Previous studies suggest that groundbreaking could begin before the end of the century, Tomlinson said, “but it’s too early to tell how it will all turn out.”

The center’s ballyhooed, yearlong 10th anniversary celebration, culminating in September, should help drum up enthusiasm and funds for the expansion, officials say.


One of several local performing and presenting organizations likely to benefit from an expanded center with a less-crowded booking schedule--the Philharmonic Society of Orange County--has growth of its own planned for 1996.

With about 45 programs lined up, the society will offer its largest season ever, up about five programs from last year. “And we’re adding on some types of music that we’ve never done before,” said Dean Corey, the society’s executive director.

The Philharmonic Society already announced its presentation of “The Cave,” the Steve Reich multimedia video opera slated for 1997 as part of its 1996-97 season.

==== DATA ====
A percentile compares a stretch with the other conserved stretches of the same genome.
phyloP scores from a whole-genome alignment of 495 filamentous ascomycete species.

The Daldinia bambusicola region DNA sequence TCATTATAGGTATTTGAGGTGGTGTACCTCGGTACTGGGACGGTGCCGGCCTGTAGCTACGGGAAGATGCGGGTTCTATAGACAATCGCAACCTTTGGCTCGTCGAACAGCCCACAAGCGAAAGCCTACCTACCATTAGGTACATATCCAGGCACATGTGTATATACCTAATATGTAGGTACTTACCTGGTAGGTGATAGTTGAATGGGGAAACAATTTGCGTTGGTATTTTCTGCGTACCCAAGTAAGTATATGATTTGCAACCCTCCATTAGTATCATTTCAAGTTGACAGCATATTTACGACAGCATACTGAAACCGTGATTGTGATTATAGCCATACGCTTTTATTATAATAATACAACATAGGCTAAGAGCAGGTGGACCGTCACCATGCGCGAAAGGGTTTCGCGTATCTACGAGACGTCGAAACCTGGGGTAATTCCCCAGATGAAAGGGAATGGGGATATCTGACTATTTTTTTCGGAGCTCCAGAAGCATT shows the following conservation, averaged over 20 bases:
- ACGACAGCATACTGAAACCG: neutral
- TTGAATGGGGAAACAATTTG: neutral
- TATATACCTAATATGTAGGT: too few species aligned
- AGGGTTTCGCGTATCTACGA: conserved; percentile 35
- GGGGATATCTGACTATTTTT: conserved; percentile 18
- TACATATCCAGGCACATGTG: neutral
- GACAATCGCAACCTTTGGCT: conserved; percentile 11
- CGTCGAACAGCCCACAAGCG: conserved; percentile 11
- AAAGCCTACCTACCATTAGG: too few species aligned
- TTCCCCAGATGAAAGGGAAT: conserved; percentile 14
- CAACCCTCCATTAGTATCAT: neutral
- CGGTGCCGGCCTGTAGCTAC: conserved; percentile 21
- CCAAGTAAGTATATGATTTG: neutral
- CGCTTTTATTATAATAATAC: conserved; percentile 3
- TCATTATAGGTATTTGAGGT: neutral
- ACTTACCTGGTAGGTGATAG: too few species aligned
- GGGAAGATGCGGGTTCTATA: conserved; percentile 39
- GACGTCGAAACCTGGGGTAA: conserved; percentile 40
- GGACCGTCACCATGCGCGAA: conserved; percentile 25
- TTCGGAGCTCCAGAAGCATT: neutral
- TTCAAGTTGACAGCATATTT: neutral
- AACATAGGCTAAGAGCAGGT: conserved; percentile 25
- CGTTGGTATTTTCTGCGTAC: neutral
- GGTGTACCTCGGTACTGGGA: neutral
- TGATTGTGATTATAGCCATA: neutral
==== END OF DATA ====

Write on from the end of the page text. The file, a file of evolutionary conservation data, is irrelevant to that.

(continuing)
Corey did not want to say what other types of music the society might present until the remainder of its coming season is announced in March. He explained, however, that the expansion is due to the society’s new financial stability and strong ticket sales of late.

“By going to more diverse programming,” he said, “we won’t be taxing any one particular market sector.”

Newport Harbor Art Museum should be able to proceed with its expansion into the former library next door, provided that city officials approve the yet-to-be-finalized design.


Museum officials have no doubts, however, that they can win the approval, raise another $1.2 million on top of the $2 million already given or promised and begin the expansion’s first phase sometime in the spring, said board president James V. Selna. The first phase entails gutting the museum’s current facility and converting it entirely into gallery space.